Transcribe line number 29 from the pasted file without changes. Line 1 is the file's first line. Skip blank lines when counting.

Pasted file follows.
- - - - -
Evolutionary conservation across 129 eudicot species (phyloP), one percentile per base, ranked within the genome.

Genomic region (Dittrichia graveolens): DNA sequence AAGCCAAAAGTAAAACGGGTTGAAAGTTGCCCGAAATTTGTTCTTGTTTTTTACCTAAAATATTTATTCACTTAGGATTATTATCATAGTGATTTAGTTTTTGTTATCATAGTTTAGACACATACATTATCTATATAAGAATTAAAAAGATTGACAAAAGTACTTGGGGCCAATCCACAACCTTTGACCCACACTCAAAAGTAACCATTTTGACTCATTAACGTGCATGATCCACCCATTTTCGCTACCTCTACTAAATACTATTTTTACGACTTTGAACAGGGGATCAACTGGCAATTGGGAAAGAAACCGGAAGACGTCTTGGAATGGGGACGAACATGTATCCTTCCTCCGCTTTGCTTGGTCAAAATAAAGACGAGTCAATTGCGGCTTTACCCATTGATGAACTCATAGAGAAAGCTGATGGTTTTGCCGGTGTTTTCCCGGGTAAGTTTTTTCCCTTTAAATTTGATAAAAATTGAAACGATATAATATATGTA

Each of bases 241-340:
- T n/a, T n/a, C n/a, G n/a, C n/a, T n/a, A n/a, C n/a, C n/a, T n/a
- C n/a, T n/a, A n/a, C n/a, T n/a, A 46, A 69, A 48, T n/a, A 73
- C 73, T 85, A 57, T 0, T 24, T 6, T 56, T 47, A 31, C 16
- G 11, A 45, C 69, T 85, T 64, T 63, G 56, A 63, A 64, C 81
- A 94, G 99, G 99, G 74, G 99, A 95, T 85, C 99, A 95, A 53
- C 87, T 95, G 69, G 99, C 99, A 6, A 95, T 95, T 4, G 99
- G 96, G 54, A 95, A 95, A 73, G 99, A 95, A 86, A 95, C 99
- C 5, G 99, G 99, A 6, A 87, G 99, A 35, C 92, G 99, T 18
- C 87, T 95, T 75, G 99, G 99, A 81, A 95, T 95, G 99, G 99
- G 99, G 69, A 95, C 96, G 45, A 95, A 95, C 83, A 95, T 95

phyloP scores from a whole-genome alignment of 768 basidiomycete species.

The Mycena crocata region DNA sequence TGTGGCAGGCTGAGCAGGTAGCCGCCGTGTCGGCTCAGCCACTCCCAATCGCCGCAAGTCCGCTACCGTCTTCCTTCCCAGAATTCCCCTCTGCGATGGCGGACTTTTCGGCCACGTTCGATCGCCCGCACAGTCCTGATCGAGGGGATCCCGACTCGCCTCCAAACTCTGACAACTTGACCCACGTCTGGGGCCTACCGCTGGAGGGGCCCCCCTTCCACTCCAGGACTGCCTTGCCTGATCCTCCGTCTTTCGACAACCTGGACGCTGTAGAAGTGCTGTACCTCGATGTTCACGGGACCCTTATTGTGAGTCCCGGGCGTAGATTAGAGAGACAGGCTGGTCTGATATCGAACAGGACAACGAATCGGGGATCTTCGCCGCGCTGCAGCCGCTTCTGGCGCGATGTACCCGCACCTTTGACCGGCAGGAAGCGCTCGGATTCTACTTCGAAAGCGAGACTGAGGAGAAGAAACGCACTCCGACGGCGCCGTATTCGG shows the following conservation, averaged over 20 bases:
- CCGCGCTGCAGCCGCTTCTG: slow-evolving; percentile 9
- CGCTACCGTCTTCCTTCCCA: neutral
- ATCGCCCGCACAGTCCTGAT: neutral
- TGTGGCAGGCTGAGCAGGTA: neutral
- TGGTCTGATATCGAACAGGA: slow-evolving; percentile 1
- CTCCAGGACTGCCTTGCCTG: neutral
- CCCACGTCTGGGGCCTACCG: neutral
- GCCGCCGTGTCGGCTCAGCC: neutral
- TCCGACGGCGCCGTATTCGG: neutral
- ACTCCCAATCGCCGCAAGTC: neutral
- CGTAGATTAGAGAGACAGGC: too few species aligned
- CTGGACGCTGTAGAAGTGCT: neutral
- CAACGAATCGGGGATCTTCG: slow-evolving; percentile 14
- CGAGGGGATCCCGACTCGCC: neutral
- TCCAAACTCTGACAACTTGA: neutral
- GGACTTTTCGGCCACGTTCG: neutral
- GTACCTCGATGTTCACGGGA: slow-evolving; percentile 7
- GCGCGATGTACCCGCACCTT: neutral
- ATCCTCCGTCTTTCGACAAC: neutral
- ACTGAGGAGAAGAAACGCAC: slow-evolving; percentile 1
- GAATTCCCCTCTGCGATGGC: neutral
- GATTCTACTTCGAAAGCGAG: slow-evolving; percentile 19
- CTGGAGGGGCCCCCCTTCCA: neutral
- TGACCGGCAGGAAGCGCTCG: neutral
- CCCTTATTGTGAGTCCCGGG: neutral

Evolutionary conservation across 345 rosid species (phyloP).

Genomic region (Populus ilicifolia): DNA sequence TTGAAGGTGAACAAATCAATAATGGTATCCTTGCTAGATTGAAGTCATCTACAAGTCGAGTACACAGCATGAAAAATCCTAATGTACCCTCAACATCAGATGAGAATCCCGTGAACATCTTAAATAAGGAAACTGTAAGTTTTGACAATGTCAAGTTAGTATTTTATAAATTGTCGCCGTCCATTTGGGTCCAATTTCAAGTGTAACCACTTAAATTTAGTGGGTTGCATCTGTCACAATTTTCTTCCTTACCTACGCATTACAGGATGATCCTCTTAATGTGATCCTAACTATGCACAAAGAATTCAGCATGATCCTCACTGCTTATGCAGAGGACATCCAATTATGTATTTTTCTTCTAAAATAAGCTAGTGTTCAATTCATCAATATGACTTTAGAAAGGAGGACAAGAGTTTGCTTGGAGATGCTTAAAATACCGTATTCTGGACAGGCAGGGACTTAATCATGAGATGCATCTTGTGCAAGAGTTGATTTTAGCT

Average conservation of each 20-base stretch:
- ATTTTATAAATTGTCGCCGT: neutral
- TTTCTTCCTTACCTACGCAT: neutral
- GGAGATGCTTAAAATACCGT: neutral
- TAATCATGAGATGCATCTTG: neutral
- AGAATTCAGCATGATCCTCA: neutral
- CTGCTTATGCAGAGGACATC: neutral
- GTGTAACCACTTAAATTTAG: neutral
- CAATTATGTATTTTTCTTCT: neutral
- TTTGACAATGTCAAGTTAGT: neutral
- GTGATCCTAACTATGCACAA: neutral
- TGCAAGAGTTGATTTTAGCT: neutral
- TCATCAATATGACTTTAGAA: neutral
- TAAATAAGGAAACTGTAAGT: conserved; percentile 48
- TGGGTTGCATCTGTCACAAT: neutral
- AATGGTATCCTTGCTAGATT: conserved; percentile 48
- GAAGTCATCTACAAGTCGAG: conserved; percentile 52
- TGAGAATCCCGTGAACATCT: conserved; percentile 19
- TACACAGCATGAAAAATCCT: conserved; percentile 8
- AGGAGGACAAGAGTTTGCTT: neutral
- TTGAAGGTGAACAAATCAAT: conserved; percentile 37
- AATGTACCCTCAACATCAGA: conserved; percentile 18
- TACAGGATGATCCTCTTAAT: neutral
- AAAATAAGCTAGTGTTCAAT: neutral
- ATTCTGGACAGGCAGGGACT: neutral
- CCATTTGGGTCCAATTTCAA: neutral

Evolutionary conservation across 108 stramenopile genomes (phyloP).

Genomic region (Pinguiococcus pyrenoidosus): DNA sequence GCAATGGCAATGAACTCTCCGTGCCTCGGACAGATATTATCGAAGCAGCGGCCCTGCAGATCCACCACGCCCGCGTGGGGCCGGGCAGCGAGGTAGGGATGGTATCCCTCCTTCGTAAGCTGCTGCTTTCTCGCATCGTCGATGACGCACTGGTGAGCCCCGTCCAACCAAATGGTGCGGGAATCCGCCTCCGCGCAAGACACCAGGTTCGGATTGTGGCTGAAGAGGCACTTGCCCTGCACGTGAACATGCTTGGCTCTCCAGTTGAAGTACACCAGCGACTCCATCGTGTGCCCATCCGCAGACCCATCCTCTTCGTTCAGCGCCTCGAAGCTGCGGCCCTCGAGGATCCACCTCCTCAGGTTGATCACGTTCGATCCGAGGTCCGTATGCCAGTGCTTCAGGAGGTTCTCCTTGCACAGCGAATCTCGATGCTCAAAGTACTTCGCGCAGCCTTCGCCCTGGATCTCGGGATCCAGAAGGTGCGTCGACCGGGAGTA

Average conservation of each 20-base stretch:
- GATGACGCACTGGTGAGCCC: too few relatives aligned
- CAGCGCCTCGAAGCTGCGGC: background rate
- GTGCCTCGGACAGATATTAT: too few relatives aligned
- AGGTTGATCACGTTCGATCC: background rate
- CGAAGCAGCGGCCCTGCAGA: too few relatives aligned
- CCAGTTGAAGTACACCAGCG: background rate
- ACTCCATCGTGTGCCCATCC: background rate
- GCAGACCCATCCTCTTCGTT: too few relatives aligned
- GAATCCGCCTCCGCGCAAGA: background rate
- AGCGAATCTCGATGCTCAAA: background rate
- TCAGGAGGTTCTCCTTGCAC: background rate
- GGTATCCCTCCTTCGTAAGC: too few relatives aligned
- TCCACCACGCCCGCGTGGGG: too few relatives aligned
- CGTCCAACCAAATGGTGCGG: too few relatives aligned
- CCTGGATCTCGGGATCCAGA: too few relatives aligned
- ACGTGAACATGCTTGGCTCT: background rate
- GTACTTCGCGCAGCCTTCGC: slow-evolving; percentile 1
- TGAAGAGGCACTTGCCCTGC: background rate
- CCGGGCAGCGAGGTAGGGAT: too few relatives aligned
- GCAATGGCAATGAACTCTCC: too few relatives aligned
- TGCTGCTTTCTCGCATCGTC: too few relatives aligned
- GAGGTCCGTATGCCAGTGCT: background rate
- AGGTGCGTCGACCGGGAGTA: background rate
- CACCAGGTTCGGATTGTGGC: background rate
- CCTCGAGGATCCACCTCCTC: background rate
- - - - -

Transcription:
- CGAGGGGATCCCGACTCGCC: neutral